Once you’ve determined that you have the right type of extinguishers, the next priority is to keep them properly maintained by checking them periodically. Check the fire extinguisher gauge to determine if there is pressure in the extinguisher. If the gauge indicates empty or needs charging, replace or recharge the extinguisher immediately. To test non-gauged extinguishers, push the plunger indicator (usually green or black) down. If it does not come back up, the extinguisher has no pressure to expel its contents. If you need help testing your fire extinguishers, check with your local fire department.
 
Do not pull the pin and expel the contents to test your powder extinguisher. If you use a portion of the powder extinguisher, have it refilled or replaced immediately. When you have a fire extinguisher refilled, ask to shoot off the charge first (most refill stations have a special place where this can be done safely). This lets you see how far it shoots and how long a charge lasts.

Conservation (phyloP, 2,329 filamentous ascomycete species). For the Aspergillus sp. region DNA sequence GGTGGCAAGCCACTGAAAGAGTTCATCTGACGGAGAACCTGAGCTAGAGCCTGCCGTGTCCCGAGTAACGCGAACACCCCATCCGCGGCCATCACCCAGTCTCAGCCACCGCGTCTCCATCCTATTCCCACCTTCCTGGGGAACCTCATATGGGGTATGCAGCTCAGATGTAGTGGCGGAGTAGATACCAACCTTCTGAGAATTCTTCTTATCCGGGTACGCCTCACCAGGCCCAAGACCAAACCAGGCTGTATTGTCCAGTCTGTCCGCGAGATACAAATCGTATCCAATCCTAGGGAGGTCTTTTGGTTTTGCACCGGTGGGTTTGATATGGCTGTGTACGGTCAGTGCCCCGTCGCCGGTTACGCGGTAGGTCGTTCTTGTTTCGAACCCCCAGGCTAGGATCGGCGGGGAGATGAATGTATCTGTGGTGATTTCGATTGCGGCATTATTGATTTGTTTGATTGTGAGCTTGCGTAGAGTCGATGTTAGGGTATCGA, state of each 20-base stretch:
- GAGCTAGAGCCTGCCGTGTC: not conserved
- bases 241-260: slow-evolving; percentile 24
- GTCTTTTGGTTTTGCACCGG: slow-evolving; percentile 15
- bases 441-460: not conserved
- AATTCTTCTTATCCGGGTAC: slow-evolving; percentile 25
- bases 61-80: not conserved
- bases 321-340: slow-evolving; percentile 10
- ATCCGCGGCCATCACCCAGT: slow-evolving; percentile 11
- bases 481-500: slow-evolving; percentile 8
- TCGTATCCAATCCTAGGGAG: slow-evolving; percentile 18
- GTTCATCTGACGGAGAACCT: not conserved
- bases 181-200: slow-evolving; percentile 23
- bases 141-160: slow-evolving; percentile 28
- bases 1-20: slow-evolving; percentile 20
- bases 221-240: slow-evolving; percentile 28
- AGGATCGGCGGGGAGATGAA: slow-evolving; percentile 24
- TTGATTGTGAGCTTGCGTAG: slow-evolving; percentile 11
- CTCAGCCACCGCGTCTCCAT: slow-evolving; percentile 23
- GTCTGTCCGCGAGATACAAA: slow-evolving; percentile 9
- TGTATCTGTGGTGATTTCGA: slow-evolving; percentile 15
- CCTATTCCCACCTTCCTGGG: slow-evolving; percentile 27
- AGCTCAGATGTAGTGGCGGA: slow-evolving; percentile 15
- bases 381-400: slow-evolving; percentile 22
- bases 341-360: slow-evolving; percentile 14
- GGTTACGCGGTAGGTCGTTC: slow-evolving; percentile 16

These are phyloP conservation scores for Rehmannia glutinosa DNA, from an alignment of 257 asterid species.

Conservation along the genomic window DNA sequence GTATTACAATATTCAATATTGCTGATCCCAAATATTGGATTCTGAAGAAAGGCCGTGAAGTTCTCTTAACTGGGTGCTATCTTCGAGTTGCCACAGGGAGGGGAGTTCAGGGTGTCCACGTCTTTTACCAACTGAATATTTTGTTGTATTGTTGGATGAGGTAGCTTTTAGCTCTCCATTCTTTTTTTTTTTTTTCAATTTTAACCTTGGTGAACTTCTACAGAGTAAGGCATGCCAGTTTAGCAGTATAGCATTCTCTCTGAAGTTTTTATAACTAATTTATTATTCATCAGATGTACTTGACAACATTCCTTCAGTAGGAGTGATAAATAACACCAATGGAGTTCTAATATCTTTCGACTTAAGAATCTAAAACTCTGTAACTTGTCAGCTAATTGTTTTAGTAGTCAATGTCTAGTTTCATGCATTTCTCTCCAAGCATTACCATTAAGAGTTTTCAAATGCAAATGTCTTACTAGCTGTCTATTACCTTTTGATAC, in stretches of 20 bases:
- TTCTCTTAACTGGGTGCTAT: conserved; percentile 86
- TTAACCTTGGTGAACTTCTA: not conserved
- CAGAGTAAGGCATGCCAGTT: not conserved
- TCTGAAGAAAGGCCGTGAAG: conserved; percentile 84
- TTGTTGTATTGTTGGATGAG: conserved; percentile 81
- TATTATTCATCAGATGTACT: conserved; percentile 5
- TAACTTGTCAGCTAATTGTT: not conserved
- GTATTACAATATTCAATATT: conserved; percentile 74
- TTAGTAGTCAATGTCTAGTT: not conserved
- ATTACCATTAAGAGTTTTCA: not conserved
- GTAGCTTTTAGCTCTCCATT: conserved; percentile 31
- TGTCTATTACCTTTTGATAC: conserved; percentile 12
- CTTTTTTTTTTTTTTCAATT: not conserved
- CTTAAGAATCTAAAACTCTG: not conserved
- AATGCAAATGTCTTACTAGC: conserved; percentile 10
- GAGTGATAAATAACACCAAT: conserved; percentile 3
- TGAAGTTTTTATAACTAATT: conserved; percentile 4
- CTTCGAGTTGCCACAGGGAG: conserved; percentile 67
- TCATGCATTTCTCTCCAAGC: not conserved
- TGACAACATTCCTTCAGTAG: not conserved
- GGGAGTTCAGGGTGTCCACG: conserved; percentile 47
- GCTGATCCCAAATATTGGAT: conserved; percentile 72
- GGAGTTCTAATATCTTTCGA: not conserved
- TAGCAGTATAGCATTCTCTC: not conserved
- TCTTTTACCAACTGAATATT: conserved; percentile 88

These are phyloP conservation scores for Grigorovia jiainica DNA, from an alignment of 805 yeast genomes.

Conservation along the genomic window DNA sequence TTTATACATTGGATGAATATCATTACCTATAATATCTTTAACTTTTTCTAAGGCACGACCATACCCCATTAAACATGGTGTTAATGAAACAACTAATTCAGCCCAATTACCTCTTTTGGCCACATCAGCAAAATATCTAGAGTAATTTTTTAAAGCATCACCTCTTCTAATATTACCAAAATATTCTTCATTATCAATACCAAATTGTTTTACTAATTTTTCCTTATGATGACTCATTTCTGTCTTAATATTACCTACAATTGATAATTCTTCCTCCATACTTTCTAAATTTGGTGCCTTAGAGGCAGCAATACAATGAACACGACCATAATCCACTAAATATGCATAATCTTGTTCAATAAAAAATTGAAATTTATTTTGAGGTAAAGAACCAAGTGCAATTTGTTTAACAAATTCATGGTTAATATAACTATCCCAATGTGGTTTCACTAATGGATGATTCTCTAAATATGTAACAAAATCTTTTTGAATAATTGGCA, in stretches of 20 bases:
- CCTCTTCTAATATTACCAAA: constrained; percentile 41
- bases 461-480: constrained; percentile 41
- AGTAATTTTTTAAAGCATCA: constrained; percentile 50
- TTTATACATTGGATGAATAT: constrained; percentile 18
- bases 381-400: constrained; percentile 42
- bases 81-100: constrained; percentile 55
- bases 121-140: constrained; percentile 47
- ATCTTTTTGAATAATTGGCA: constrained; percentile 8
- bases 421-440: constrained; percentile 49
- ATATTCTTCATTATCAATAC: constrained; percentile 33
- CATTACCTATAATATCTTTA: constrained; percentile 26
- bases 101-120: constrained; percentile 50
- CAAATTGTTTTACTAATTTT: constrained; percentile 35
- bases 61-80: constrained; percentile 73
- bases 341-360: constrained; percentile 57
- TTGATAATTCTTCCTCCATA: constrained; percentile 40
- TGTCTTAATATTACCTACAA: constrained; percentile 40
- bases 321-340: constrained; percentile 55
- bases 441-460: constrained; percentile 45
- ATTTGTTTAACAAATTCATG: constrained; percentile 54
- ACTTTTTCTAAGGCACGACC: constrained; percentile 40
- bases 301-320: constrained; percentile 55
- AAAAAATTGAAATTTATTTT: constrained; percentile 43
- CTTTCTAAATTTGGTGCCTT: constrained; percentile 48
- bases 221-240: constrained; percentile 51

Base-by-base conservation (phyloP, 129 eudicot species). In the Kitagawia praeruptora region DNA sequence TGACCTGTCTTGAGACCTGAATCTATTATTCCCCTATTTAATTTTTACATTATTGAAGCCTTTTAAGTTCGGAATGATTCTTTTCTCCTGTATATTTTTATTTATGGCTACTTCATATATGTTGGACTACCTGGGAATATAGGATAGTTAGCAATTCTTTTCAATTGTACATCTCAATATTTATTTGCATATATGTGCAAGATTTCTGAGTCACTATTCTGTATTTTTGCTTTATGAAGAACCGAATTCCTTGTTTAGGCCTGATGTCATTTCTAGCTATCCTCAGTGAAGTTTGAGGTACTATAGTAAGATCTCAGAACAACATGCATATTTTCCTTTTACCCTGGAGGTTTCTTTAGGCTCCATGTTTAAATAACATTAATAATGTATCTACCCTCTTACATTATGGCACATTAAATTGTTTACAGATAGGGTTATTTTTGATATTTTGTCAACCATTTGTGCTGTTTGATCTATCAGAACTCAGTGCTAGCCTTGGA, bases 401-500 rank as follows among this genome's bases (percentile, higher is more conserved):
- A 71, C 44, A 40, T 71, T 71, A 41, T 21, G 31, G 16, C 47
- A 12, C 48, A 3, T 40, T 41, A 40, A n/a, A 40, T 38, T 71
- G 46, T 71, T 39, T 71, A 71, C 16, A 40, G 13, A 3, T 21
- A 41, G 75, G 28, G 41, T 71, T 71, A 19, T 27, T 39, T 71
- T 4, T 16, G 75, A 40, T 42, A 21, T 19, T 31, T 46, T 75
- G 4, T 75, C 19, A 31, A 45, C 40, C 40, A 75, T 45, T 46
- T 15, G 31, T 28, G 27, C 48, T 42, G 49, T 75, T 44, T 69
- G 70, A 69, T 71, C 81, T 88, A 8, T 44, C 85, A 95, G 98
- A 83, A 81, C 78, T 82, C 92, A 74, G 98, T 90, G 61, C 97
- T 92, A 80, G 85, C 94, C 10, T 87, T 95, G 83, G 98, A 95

Invert and shake your dry powder or dry chemical extinguisher monthly to loosen the powder. The jarring of the coach while you travel down the road does not keep the powder loose; in fact, it packs the powder, which may make your extinguisher useless in fighting a fire.
 
How a Fire Burns
In order for fire to occur, four elements must be present:
 
Fuel (wood, paper, cloth, gas, oils, fiberglass)
Oxygen (air at between 17% and 19%)
Heat (brakes, engine compartment, exhaust system, transmission)
Chemical Chain Reaction (batteries, refrigerator)
 
If any one of these four components are missing, a fire cannot burn.
 
Extinguishing a Fire